Schleifring has developed a range of slip rings for use in computed tomography systems. The development of this optical slip ring enables the transmission range to be extended as far as 10GBit/s and upwards. GigaFOS (Gigabit Fiber Optical Slip ring) has been developed in cooperation with the University of Applied Sciences in Nuremberg, under the direction of Professor Dr Hans Poisel. The university researched various mechatronical approaches. Besides varying optical implementation, different approaches regarding the mounting of components were also tested and evaluated. Schleifring coordinated each step, and simulation methods for optics, cybernetics and air-flow were employed to discover critical parameters and to define optimal determining factors already at the prototype stage.
The method applied transfers light waves along the inside of a curvature by means of reflection, known as ‘whispering gallery effect’. A reflective coating is applied to the inside of a torus (mirrored groove). Light waves are launched tangentially by an optical fibre and led alongside the barrier by reflection until a ‘pick-up’ reads the light signals. The light waves are guided very close to the barrier. This demands an optimal geometry of the mirror groove and a sufficiently large diameter to guarantee transmission of the original signals with minimal loss.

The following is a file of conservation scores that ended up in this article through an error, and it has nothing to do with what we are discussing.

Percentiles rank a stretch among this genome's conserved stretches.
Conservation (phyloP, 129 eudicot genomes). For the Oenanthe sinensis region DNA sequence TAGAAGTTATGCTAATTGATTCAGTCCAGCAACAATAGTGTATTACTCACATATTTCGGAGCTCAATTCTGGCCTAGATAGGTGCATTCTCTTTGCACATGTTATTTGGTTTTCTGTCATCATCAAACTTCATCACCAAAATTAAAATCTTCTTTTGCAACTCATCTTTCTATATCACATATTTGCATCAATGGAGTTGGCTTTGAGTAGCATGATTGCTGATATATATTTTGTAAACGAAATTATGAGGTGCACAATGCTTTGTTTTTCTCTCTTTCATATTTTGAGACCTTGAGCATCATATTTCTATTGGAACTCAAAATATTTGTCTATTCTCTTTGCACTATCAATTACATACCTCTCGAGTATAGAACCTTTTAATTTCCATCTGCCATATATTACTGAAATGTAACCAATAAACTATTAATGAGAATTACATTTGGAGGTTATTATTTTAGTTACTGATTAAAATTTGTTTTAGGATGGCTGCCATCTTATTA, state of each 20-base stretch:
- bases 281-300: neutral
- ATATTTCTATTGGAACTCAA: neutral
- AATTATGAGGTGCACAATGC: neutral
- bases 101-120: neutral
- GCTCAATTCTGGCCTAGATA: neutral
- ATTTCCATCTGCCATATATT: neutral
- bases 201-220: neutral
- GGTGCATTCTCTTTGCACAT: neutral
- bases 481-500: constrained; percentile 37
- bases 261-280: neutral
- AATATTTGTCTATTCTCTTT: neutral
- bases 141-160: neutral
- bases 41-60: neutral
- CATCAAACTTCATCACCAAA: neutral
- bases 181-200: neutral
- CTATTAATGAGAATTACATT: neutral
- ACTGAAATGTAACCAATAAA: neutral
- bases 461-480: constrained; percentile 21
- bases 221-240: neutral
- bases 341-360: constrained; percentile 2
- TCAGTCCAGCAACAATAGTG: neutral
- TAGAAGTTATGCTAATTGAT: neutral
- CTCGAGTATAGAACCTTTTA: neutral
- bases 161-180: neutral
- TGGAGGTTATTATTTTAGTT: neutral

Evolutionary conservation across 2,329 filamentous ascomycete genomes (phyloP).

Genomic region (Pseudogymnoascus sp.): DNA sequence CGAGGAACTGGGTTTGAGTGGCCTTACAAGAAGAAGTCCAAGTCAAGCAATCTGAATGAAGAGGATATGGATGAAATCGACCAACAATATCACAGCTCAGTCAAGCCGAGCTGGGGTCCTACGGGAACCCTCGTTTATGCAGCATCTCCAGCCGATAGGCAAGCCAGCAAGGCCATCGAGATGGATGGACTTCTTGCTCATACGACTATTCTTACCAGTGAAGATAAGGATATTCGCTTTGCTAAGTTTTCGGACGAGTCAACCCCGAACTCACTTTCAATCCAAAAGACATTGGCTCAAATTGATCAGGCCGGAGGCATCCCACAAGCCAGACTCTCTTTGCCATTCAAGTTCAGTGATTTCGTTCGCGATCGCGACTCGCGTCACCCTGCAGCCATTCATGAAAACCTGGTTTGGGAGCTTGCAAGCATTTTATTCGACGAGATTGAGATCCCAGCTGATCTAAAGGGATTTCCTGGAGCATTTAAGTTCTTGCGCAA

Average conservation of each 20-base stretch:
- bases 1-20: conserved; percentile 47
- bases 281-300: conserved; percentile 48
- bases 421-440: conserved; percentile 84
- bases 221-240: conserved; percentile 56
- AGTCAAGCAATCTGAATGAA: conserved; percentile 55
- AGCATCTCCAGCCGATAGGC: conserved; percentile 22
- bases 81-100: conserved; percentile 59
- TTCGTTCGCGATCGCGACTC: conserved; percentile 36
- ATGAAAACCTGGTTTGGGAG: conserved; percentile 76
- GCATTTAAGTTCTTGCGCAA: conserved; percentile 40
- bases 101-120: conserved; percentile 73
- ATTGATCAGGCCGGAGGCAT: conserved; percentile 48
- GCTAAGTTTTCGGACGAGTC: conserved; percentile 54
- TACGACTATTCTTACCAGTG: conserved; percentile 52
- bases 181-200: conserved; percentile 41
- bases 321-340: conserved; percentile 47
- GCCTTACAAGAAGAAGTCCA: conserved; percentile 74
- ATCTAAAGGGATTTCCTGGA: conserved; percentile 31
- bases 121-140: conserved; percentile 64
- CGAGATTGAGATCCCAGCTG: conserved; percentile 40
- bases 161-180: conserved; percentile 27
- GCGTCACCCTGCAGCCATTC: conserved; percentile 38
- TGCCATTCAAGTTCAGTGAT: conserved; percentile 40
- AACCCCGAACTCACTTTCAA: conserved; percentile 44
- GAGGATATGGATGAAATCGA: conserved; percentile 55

The ‘pick-up’ consists of a prismatic polished optical fibre, being led over the mirror surface with a clearance of only 20 to 30µm. A specially-developed air-pressure system, keeps the ‘pick-up’ in position. Sliding on an air cushion, the ‘pick-up’ follows the surface structure ideally even at small mechanical inconsistencies. The optical thumbing unit is tracking all radial and axial movements on an air bearing. This optical system requires a dust cover, protecting the mirror groove from pollution.